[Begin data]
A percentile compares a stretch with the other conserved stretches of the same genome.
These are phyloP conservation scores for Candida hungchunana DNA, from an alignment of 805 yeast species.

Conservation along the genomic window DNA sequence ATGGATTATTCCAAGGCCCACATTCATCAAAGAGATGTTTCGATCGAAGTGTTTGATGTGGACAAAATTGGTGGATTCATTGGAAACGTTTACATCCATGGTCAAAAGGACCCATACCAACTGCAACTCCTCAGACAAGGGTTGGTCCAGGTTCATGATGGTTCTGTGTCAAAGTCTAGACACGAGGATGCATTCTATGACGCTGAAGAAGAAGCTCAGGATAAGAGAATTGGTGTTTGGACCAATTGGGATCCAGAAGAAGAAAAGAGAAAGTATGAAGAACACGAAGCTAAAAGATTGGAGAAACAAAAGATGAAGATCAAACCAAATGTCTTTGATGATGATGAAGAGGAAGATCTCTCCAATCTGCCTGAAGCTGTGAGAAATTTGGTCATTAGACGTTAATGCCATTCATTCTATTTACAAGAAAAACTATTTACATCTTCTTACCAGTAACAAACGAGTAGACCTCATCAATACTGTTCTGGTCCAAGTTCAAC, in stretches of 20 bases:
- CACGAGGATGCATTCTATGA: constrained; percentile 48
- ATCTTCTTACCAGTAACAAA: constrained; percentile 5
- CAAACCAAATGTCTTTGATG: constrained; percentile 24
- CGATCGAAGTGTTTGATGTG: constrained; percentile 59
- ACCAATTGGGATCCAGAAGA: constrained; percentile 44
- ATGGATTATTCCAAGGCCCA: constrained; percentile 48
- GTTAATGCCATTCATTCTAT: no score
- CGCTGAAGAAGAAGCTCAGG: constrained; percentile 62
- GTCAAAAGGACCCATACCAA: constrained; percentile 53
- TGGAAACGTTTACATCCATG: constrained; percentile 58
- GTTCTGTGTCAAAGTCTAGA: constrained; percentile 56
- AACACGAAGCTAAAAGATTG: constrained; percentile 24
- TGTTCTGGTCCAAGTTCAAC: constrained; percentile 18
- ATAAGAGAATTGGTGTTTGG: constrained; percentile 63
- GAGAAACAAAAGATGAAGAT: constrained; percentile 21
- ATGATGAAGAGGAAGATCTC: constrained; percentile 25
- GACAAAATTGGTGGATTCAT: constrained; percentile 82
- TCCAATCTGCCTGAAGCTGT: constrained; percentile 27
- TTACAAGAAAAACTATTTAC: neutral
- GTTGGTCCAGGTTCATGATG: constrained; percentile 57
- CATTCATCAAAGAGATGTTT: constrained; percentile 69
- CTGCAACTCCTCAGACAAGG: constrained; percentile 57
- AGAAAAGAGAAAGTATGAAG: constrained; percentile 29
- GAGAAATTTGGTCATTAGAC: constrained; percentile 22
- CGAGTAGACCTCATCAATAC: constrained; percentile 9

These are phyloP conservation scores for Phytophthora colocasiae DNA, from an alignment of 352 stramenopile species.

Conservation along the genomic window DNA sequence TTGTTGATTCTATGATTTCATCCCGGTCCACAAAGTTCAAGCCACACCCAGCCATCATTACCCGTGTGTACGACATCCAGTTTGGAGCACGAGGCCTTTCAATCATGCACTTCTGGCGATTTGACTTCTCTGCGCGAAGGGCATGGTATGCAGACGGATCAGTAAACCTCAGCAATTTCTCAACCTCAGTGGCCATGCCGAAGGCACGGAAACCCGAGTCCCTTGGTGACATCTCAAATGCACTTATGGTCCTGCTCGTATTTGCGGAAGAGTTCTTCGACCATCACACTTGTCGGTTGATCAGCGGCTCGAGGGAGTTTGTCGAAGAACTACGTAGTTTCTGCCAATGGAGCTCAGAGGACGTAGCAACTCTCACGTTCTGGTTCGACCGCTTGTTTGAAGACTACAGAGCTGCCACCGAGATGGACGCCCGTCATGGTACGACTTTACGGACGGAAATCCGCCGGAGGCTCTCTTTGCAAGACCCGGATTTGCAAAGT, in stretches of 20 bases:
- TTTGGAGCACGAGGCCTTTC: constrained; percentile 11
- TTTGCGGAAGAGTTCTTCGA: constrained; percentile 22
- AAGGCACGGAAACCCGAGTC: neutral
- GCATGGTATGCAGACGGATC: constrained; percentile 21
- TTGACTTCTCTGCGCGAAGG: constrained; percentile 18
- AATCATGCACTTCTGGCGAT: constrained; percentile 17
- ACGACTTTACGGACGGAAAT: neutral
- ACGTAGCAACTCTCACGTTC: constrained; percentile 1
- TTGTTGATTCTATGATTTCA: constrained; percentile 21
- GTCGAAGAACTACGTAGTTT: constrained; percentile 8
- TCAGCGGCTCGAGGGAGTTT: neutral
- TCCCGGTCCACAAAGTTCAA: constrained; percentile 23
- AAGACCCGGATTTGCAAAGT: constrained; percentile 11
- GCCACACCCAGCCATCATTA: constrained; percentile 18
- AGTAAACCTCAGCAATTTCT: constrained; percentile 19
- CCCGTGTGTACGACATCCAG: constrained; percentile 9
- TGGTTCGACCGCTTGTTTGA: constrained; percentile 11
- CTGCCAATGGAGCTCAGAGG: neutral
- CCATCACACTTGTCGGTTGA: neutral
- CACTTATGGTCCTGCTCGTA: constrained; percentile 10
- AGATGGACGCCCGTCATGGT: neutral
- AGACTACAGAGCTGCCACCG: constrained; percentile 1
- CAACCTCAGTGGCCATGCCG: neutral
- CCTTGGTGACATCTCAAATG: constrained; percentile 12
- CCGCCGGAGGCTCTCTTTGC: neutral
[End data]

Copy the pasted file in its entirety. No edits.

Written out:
A percentile compares a stretch with the other conserved stretches of the same genome.
These are phyloP conservation scores for Candida hungchunana DNA, from an alignment of 805 yeast species.

Conservation along the genomic window DNA sequence ATGGATTATTCCAAGGCCCACATTCATCAAAGAGATGTTTCGATCGAAGTGTTTGATGTGGACAAAATTGGTGGATTCATTGGAAACGTTTACATCCATGGTCAAAAGGACCCATACCAACTGCAACTCCTCAGACAAGGGTTGGTCCAGGTTCATGATGGTTCTGTGTCAAAGTCTAGACACGAGGATGCATTCTATGACGCTGAAGAAGAAGCTCAGGATAAGAGAATTGGTGTTTGGACCAATTGGGATCCAGAAGAAGAAAAGAGAAAGTATGAAGAACACGAAGCTAAAAGATTGGAGAAACAAAAGATGAAGATCAAACCAAATGTCTTTGATGATGATGAAGAGGAAGATCTCTCCAATCTGCCTGAAGCTGTGAGAAATTTGGTCATTAGACGTTAATGCCATTCATTCTATTTACAAGAAAAACTATTTACATCTTCTTACCAGTAACAAACGAGTAGACCTCATCAATACTGTTCTGGTCCAAGTTCAAC, in stretches of 20 bases:
- CACGAGGATGCATTCTATGA: constrained; percentile 48
- ATCTTCTTACCAGTAACAAA: constrained; percentile 5
- CAAACCAAATGTCTTTGATG: constrained; percentile 24
- CGATCGAAGTGTTTGATGTG: constrained; percentile 59
- ACCAATTGGGATCCAGAAGA: constrained; percentile 44
- ATGGATTATTCCAAGGCCCA: constrained; percentile 48
- GTTAATGCCATTCATTCTAT: no score
- CGCTGAAGAAGAAGCTCAGG: constrained; percentile 62
- GTCAAAAGGACCCATACCAA: constrained; percentile 53
- TGGAAACGTTTACATCCATG: constrained; percentile 58
- GTTCTGTGTCAAAGTCTAGA: constrained; percentile 56
- AACACGAAGCTAAAAGATTG: constrained; percentile 24
- TGTTCTGGTCCAAGTTCAAC: constrained; percentile 18
- ATAAGAGAATTGGTGTTTGG: constrained; percentile 63
- GAGAAACAAAAGATGAAGAT: constrained; percentile 21
- ATGATGAAGAGGAAGATCTC: constrained; percentile 25
- GACAAAATTGGTGGATTCAT: constrained; percentile 82
- TCCAATCTGCCTGAAGCTGT: constrained; percentile 27
- TTACAAGAAAAACTATTTAC: neutral
- GTTGGTCCAGGTTCATGATG: constrained; percentile 57
- CATTCATCAAAGAGATGTTT: constrained; percentile 69
- CTGCAACTCCTCAGACAAGG: constrained; percentile 57
- AGAAAAGAGAAAGTATGAAG: constrained; percentile 29
- GAGAAATTTGGTCATTAGAC: constrained; percentile 22
- CGAGTAGACCTCATCAATAC: constrained; percentile 9

These are phyloP conservation scores for Phytophthora colocasiae DNA, from an alignment of 352 stramenopile species.

Conservation along the genomic window DNA sequence TTGTTGATTCTATGATTTCATCCCGGTCCACAAAGTTCAAGCCACACCCAGCCATCATTACCCGTGTGTACGACATCCAGTTTGGAGCACGAGGCCTTTCAATCATGCACTTCTGGCGATTTGACTTCTCTGCGCGAAGGGCATGGTATGCAGACGGATCAGTAAACCTCAGCAATTTCTCAACCTCAGTGGCCATGCCGAAGGCACGGAAACCCGAGTCCCTTGGTGACATCTCAAATGCACTTATGGTCCTGCTCGTATTTGCGGAAGAGTTCTTCGACCATCACACTTGTCGGTTGATCAGCGGCTCGAGGGAGTTTGTCGAAGAACTACGTAGTTTCTGCCAATGGAGCTCAGAGGACGTAGCAACTCTCACGTTCTGGTTCGACCGCTTGTTTGAAGACTACAGAGCTGCCACCGAGATGGACGCCCGTCATGGTACGACTTTACGGACGGAAATCCGCCGGAGGCTCTCTTTGCAAGACCCGGATTTGCAAAGT, in stretches of 20 bases:
- TTTGGAGCACGAGGCCTTTC: constrained; percentile 11
- TTTGCGGAAGAGTTCTTCGA: constrained; percentile 22
- AAGGCACGGAAACCCGAGTC: neutral
- GCATGGTATGCAGACGGATC: constrained; percentile 21
- TTGACTTCTCTGCGCGAAGG: constrained; percentile 18
- AATCATGCACTTCTGGCGAT: constrained; percentile 17
- ACGACTTTACGGACGGAAAT: neutral
- ACGTAGCAACTCTCACGTTC: constrained; percentile 1
- TTGTTGATTCTATGATTTCA: constrained; percentile 21
- GTCGAAGAACTACGTAGTTT: constrained; percentile 8
- TCAGCGGCTCGAGGGAGTTT: neutral
- TCCCGGTCCACAAAGTTCAA: constrained; percentile 23
- AAGACCCGGATTTGCAAAGT: constrained; percentile 11
- GCCACACCCAGCCATCATTA: constrained; percentile 18
- AGTAAACCTCAGCAATTTCT: constrained; percentile 19
- CCCGTGTGTACGACATCCAG: constrained; percentile 9
- TGGTTCGACCGCTTGTTTGA: constrained; percentile 11
- CTGCCAATGGAGCTCAGAGG: neutral
- CCATCACACTTGTCGGTTGA: neutral
- CACTTATGGTCCTGCTCGTA: constrained; percentile 10
- AGATGGACGCCCGTCATGGT: neutral
- AGACTACAGAGCTGCCACCG: constrained; percentile 1
- CAACCTCAGTGGCCATGCCG: neutral
- CCTTGGTGACATCTCAAATG: constrained; percentile 12
- CCGCCGGAGGCTCTCTTTGC: neutral